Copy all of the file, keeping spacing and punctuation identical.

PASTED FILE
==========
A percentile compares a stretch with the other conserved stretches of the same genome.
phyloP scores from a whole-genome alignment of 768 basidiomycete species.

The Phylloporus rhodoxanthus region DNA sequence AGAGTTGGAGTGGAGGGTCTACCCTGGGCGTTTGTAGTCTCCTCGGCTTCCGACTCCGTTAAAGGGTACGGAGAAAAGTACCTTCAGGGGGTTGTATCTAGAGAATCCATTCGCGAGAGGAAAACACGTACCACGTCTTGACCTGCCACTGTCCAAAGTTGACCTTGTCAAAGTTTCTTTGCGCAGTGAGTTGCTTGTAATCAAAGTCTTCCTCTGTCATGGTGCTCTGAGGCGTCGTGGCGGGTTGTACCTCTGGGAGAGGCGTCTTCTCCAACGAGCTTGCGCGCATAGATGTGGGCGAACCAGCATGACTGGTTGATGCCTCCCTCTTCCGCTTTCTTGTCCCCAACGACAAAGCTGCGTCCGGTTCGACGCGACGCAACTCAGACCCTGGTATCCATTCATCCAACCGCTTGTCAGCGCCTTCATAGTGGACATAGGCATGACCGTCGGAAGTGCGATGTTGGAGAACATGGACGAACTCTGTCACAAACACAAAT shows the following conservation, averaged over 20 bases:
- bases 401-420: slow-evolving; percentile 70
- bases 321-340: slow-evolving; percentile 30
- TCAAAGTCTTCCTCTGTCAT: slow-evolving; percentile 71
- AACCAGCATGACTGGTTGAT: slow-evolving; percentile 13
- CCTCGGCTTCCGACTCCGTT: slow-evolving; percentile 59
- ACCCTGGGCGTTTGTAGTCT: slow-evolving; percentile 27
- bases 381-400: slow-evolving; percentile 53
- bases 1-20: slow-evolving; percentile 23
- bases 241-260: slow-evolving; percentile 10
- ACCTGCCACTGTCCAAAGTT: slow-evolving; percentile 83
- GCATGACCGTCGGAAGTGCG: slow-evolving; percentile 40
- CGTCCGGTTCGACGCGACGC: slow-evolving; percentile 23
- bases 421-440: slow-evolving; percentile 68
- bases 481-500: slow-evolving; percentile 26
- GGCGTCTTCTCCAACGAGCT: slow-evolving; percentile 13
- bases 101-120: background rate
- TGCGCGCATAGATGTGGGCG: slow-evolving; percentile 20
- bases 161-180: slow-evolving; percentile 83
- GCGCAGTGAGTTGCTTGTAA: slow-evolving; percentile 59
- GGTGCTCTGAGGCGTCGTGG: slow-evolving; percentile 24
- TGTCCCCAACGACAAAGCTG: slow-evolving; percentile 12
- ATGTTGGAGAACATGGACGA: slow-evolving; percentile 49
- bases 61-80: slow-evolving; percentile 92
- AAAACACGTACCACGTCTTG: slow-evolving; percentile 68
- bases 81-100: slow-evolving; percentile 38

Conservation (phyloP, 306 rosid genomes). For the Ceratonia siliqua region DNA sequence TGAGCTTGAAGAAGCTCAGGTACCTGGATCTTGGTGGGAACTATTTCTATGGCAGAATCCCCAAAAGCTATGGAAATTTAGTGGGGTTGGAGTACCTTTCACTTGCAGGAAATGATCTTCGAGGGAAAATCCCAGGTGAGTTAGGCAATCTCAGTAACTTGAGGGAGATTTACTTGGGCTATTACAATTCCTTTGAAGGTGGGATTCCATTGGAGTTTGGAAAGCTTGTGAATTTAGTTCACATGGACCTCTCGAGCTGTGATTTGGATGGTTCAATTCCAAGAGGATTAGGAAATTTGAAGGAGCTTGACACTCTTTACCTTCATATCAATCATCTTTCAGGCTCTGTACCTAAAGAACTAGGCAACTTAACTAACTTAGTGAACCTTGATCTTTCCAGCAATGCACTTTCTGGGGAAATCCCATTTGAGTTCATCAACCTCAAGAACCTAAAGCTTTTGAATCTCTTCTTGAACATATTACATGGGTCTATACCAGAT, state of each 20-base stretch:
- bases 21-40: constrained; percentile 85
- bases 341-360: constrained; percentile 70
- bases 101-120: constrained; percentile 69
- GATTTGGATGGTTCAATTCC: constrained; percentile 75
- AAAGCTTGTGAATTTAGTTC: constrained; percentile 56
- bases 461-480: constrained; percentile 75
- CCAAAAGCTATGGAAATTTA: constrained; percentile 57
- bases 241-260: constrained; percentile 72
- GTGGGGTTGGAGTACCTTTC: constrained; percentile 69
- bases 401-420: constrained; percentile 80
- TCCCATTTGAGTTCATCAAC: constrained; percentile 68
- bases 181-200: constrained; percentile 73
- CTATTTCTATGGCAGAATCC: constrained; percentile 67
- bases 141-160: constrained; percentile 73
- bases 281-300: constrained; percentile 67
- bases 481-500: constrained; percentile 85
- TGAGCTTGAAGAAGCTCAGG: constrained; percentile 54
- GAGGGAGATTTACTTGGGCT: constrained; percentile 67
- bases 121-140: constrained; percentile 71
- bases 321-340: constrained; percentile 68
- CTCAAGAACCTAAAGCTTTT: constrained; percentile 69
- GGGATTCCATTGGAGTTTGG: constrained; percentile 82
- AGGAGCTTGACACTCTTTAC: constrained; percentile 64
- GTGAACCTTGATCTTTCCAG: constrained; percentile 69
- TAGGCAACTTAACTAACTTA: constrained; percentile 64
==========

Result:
A percentile compares a stretch with the other conserved stretches of the same genome.
phyloP scores from a whole-genome alignment of 768 basidiomycete species.

The Phylloporus rhodoxanthus region DNA sequence AGAGTTGGAGTGGAGGGTCTACCCTGGGCGTTTGTAGTCTCCTCGGCTTCCGACTCCGTTAAAGGGTACGGAGAAAAGTACCTTCAGGGGGTTGTATCTAGAGAATCCATTCGCGAGAGGAAAACACGTACCACGTCTTGACCTGCCACTGTCCAAAGTTGACCTTGTCAAAGTTTCTTTGCGCAGTGAGTTGCTTGTAATCAAAGTCTTCCTCTGTCATGGTGCTCTGAGGCGTCGTGGCGGGTTGTACCTCTGGGAGAGGCGTCTTCTCCAACGAGCTTGCGCGCATAGATGTGGGCGAACCAGCATGACTGGTTGATGCCTCCCTCTTCCGCTTTCTTGTCCCCAACGACAAAGCTGCGTCCGGTTCGACGCGACGCAACTCAGACCCTGGTATCCATTCATCCAACCGCTTGTCAGCGCCTTCATAGTGGACATAGGCATGACCGTCGGAAGTGCGATGTTGGAGAACATGGACGAACTCTGTCACAAACACAAAT shows the following conservation, averaged over 20 bases:
- bases 401-420: slow-evolving; percentile 70
- bases 321-340: slow-evolving; percentile 30
- TCAAAGTCTTCCTCTGTCAT: slow-evolving; percentile 71
- AACCAGCATGACTGGTTGAT: slow-evolving; percentile 13
- CCTCGGCTTCCGACTCCGTT: slow-evolving; percentile 59
- ACCCTGGGCGTTTGTAGTCT: slow-evolving; percentile 27
- bases 381-400: slow-evolving; percentile 53
- bases 1-20: slow-evolving; percentile 23
- bases 241-260: slow-evolving; percentile 10
- ACCTGCCACTGTCCAAAGTT: slow-evolving; percentile 83
- GCATGACCGTCGGAAGTGCG: slow-evolving; percentile 40
- CGTCCGGTTCGACGCGACGC: slow-evolving; percentile 23
- bases 421-440: slow-evolving; percentile 68
- bases 481-500: slow-evolving; percentile 26
- GGCGTCTTCTCCAACGAGCT: slow-evolving; percentile 13
- bases 101-120: background rate
- TGCGCGCATAGATGTGGGCG: slow-evolving; percentile 20
- bases 161-180: slow-evolving; percentile 83
- GCGCAGTGAGTTGCTTGTAA: slow-evolving; percentile 59
- GGTGCTCTGAGGCGTCGTGG: slow-evolving; percentile 24
- TGTCCCCAACGACAAAGCTG: slow-evolving; percentile 12
- ATGTTGGAGAACATGGACGA: slow-evolving; percentile 49
- bases 61-80: slow-evolving; percentile 92
- AAAACACGTACCACGTCTTG: slow-evolving; percentile 68
- bases 81-100: slow-evolving; percentile 38

Conservation (phyloP, 306 rosid genomes). For the Ceratonia siliqua region DNA sequence TGAGCTTGAAGAAGCTCAGGTACCTGGATCTTGGTGGGAACTATTTCTATGGCAGAATCCCCAAAAGCTATGGAAATTTAGTGGGGTTGGAGTACCTTTCACTTGCAGGAAATGATCTTCGAGGGAAAATCCCAGGTGAGTTAGGCAATCTCAGTAACTTGAGGGAGATTTACTTGGGCTATTACAATTCCTTTGAAGGTGGGATTCCATTGGAGTTTGGAAAGCTTGTGAATTTAGTTCACATGGACCTCTCGAGCTGTGATTTGGATGGTTCAATTCCAAGAGGATTAGGAAATTTGAAGGAGCTTGACACTCTTTACCTTCATATCAATCATCTTTCAGGCTCTGTACCTAAAGAACTAGGCAACTTAACTAACTTAGTGAACCTTGATCTTTCCAGCAATGCACTTTCTGGGGAAATCCCATTTGAGTTCATCAACCTCAAGAACCTAAAGCTTTTGAATCTCTTCTTGAACATATTACATGGGTCTATACCAGAT, state of each 20-base stretch:
- bases 21-40: constrained; percentile 85
- bases 341-360: constrained; percentile 70
- bases 101-120: constrained; percentile 69
- GATTTGGATGGTTCAATTCC: constrained; percentile 75
- AAAGCTTGTGAATTTAGTTC: constrained; percentile 56
- bases 461-480: constrained; percentile 75
- CCAAAAGCTATGGAAATTTA: constrained; percentile 57
- bases 241-260: constrained; percentile 72
- GTGGGGTTGGAGTACCTTTC: constrained; percentile 69
- bases 401-420: constrained; percentile 80
- TCCCATTTGAGTTCATCAAC: constrained; percentile 68
- bases 181-200: constrained; percentile 73
- CTATTTCTATGGCAGAATCC: constrained; percentile 67
- bases 141-160: constrained; percentile 73
- bases 281-300: constrained; percentile 67
- bases 481-500: constrained; percentile 85
- TGAGCTTGAAGAAGCTCAGG: constrained; percentile 54
- GAGGGAGATTTACTTGGGCT: constrained; percentile 67
- bases 121-140: constrained; percentile 71
- bases 321-340: constrained; percentile 68
- CTCAAGAACCTAAAGCTTTT: constrained; percentile 69
- GGGATTCCATTGGAGTTTGG: constrained; percentile 82
- AGGAGCTTGACACTCTTTAC: constrained; percentile 64
- GTGAACCTTGATCTTTCCAG: constrained; percentile 69
- TAGGCAACTTAACTAACTTA: constrained; percentile 64